CATANIA, Italy (Reuters) - Almost 3,600 migrants have been rescued from overcrowded boats sailing from Africa to Europe over the past 48 hours, Italy said on Thursday, with sea conditions seen as perfect for attempting the crossing.
As more than 600 migrants were brought ashore at the port of Catania in Sicily, rescuers plucked another 2,500 from rickety boats off the coast of Libya, the coast guard said.
Most of those who arrived in Catania had been picked up by the British warship HMS Bulwark and were Somali and Nigerian, port officials said.
With Libya engulfed in strife, people smugglers are increasingly free to pack migrants onto unsafe boats, and they are expected to push total arrivals in Italy for 2015 to 200,000, an increase of 30,000 on last year, according to an Interior Ministry projection.
Sandra Dike, a heavily pregnant 20-year-old Nigerian woman, said she left her home country because of the danger of attacks by the armed Islamist group Boko Haram.
“It’s not safe to go to a public place, like a church, the market. They (Boko Haram) might bomb the place at any time,” she said. “The war in Libya is worse. That’s why we decided to come to Italy.”
Boko Haram, which has killed thousands in its attempt to carve out an Islamist state, has suffered major setbacks this year following a co-ordinated military offensive by Nigeria, Niger, Chad and Cameroon.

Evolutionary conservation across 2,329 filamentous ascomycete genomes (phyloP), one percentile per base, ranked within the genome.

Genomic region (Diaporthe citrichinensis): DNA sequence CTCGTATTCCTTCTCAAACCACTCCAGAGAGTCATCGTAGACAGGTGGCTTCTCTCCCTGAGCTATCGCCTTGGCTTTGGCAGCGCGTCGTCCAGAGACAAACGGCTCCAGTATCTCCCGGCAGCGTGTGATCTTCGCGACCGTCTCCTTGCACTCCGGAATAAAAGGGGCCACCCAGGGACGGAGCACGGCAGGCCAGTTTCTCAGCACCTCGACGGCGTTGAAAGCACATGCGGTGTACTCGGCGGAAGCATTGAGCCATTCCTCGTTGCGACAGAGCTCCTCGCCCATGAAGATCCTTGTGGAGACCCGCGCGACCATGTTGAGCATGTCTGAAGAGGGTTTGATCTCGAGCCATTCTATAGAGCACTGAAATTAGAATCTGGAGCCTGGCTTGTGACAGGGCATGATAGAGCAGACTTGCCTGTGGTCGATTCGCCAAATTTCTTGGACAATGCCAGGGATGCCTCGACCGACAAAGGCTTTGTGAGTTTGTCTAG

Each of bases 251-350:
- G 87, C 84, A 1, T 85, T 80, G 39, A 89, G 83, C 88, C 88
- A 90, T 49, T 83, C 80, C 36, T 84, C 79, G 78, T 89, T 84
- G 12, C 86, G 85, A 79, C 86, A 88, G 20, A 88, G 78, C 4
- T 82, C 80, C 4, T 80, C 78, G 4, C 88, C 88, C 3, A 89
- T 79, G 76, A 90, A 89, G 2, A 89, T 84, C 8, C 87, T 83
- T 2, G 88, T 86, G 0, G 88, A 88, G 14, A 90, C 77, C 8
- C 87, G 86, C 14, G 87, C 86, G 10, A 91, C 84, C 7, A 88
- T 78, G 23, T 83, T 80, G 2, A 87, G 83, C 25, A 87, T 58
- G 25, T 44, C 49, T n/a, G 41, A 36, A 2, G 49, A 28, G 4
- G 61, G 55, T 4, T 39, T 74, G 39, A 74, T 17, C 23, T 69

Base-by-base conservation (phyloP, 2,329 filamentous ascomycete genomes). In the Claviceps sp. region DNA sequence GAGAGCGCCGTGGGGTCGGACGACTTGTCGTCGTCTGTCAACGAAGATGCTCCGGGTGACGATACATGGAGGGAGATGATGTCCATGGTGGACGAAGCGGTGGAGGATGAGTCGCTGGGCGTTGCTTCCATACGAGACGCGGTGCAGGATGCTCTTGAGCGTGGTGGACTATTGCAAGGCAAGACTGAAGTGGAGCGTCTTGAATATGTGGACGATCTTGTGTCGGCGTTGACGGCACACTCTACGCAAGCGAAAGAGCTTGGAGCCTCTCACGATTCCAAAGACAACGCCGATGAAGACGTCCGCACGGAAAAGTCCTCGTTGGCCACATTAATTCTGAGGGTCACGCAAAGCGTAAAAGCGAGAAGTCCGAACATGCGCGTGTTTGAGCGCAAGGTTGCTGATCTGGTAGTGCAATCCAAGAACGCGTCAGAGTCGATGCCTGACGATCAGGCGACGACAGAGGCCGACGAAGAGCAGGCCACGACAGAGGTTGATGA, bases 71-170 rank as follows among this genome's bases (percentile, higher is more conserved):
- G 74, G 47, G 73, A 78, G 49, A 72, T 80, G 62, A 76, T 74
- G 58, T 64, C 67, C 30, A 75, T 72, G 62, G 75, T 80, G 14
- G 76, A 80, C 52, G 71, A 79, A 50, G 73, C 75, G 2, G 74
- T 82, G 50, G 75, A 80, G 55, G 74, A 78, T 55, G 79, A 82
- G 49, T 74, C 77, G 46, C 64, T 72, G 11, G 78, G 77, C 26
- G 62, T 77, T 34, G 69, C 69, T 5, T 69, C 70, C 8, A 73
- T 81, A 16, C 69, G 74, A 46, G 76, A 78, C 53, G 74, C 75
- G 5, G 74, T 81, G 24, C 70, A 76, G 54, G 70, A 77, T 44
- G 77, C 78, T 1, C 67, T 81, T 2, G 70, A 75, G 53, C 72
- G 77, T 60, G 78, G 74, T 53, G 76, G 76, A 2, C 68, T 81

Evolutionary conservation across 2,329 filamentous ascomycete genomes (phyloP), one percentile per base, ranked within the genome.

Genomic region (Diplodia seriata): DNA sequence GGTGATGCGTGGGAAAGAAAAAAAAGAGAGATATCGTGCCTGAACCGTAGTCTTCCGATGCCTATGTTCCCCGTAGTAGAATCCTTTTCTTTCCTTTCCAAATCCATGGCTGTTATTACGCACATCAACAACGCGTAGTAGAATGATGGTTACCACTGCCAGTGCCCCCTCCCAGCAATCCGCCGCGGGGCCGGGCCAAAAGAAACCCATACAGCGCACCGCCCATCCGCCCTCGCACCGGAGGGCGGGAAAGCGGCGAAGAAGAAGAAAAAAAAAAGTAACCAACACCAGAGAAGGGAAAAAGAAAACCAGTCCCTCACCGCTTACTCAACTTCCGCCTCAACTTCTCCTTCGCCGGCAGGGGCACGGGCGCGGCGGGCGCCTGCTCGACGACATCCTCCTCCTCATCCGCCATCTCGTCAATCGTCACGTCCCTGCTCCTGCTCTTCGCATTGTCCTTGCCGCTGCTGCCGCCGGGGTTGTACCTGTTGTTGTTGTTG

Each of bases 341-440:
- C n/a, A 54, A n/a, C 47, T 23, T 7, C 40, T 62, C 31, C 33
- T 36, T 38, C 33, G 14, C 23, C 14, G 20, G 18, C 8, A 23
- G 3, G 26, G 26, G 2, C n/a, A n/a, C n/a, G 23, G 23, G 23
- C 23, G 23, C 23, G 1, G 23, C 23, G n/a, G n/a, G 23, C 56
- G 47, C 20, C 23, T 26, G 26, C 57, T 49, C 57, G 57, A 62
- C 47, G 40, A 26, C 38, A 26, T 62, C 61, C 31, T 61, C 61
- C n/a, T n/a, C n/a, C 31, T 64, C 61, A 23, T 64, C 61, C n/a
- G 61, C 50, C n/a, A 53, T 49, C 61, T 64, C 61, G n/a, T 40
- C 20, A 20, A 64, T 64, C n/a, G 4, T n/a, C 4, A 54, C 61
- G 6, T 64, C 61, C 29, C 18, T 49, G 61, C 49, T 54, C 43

A German ship, Italian navy vessels, a merchant ship, and Italy’s finance police and coast guard all conducted rescue operations on Thursday, a coast guard official told Reuters.
The 40-metre Phoenix, based in Malta and run by the Migrant Offshore Aid Station (MOAS) and Doctors Without Borders, rescued 561 people, including 136 women and 60 children, mostly from Eritrea. The ship picked up 188 people on Wednesday.
The surge in rescues comes just a day after the European Union announced a plan to distribute asylum-seekers more fairly around its member states and take in 20,000 more refugees.
At the beginning of the month when the weather also was favourable, about 6,800 people were rescued over three days, while dozens were said to have drowned.
With the estimated number of migrant deaths at sea this year approaching 2,000, and after as many as 800 died in a single shipwreck last month, the EU has bolstered its Triton sea mission to help Italy conduct the rescues.
Writing by Steve Scherer; Editing by Crispian Balmer